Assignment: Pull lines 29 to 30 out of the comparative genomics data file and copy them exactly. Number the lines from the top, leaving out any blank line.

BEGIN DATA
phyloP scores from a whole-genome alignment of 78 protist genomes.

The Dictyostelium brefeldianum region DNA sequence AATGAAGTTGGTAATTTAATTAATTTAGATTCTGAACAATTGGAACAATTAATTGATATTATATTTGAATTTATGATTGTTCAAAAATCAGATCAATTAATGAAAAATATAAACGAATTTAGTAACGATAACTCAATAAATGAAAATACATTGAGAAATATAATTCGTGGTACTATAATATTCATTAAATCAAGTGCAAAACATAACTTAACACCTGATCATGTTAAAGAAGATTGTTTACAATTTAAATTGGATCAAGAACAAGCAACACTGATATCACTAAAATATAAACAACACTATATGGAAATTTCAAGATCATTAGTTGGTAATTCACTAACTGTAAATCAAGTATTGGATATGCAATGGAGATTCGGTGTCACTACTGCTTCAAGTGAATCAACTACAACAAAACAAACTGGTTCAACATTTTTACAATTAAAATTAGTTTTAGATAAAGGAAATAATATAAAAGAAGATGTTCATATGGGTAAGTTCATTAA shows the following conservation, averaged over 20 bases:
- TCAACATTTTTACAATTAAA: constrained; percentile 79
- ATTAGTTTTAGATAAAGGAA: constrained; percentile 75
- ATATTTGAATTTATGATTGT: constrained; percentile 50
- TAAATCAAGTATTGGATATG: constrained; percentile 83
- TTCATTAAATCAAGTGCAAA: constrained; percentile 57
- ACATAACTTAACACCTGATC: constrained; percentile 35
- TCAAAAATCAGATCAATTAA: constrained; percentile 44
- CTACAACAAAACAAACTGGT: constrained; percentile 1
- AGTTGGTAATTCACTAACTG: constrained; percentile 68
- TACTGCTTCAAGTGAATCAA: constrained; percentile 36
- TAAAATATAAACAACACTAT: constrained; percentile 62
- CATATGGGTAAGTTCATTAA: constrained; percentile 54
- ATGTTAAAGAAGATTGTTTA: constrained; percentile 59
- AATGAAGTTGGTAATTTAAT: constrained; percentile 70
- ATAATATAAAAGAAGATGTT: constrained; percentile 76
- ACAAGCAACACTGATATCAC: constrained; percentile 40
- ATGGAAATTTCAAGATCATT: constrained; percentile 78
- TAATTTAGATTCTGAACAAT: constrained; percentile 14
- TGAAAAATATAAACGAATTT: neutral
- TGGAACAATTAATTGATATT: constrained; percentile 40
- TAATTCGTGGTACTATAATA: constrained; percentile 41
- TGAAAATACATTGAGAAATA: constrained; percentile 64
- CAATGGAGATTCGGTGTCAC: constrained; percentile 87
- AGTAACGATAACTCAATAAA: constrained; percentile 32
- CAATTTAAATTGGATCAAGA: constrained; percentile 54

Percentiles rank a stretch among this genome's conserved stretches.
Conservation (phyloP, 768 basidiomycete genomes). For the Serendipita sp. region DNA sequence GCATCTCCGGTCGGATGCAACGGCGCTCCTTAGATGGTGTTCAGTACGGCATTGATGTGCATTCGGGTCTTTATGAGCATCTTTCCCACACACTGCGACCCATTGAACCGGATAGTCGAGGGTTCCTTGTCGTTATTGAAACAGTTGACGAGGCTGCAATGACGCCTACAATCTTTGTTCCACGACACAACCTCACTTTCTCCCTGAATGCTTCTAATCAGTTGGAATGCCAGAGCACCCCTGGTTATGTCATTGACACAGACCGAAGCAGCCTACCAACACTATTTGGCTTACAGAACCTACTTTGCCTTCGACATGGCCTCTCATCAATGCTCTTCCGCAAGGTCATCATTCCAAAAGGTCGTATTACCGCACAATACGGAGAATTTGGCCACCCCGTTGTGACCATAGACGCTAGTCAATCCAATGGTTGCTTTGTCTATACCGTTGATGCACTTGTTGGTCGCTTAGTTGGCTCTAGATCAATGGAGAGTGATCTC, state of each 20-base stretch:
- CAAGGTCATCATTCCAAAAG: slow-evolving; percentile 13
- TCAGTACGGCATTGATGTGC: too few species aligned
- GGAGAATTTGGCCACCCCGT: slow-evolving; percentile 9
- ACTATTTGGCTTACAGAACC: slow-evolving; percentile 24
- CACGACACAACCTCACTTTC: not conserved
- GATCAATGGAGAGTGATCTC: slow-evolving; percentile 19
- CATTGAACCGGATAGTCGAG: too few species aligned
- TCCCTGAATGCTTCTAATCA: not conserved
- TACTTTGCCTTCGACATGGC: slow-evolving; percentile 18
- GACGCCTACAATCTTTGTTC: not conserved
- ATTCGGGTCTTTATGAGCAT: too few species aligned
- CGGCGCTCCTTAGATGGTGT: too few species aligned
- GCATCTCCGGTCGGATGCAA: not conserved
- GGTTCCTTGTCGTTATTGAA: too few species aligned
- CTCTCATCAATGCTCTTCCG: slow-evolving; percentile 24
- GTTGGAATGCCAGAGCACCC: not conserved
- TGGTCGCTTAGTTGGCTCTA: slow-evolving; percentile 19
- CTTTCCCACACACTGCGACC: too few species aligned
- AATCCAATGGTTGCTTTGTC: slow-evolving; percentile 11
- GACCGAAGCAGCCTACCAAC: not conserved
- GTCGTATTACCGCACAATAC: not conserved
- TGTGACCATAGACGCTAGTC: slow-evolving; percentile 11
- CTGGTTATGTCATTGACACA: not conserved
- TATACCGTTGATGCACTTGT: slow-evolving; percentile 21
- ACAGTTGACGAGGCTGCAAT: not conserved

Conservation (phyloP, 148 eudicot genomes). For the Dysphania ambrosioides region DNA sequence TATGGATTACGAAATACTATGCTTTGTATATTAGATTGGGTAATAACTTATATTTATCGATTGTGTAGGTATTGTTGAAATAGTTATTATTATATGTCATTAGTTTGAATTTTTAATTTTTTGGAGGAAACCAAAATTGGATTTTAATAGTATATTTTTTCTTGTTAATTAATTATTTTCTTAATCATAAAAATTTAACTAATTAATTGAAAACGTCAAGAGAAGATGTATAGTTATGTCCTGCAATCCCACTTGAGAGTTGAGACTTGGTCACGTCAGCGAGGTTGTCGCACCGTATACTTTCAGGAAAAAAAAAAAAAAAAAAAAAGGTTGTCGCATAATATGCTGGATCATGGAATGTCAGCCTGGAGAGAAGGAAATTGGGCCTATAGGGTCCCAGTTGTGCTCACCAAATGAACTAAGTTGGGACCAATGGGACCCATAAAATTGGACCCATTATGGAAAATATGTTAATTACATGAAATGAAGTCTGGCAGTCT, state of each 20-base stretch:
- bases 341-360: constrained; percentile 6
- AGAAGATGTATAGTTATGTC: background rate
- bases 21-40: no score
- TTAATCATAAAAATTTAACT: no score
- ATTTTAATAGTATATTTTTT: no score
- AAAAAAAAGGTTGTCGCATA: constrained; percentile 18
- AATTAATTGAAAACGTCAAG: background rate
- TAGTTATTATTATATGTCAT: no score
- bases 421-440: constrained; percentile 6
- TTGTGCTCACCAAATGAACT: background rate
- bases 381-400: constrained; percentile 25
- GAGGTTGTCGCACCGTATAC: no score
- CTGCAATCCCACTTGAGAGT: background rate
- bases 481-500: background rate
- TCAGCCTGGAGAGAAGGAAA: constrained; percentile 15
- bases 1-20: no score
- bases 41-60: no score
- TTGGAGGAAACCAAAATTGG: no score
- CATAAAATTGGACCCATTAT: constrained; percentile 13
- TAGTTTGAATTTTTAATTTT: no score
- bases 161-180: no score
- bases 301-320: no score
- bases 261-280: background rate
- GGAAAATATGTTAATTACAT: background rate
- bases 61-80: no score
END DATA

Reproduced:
Conservation (phyloP, 768 basidiomycete genomes). For the Serendipita sp. region DNA sequence GCATCTCCGGTCGGATGCAACGGCGCTCCTTAGATGGTGTTCAGTACGGCATTGATGTGCATTCGGGTCTTTATGAGCATCTTTCCCACACACTGCGACCCATTGAACCGGATAGTCGAGGGTTCCTTGTCGTTATTGAAACAGTTGACGAGGCTGCAATGACGCCTACAATCTTTGTTCCACGACACAACCTCACTTTCTCCCTGAATGCTTCTAATCAGTTGGAATGCCAGAGCACCCCTGGTTATGTCATTGACACAGACCGAAGCAGCCTACCAACACTATTTGGCTTACAGAACCTACTTTGCCTTCGACATGGCCTCTCATCAATGCTCTTCCGCAAGGTCATCATTCCAAAAGGTCGTATTACCGCACAATACGGAGAATTTGGCCACCCCGTTGTGACCATAGACGCTAGTCAATCCAATGGTTGCTTTGTCTATACCGTTGATGCACTTGTTGGTCGCTTAGTTGGCTCTAGATCAATGGAGAGTGATCTC, state of each 20-base stretch:
- CAAGGTCATCATTCCAAAAG: slow-evolving; percentile 13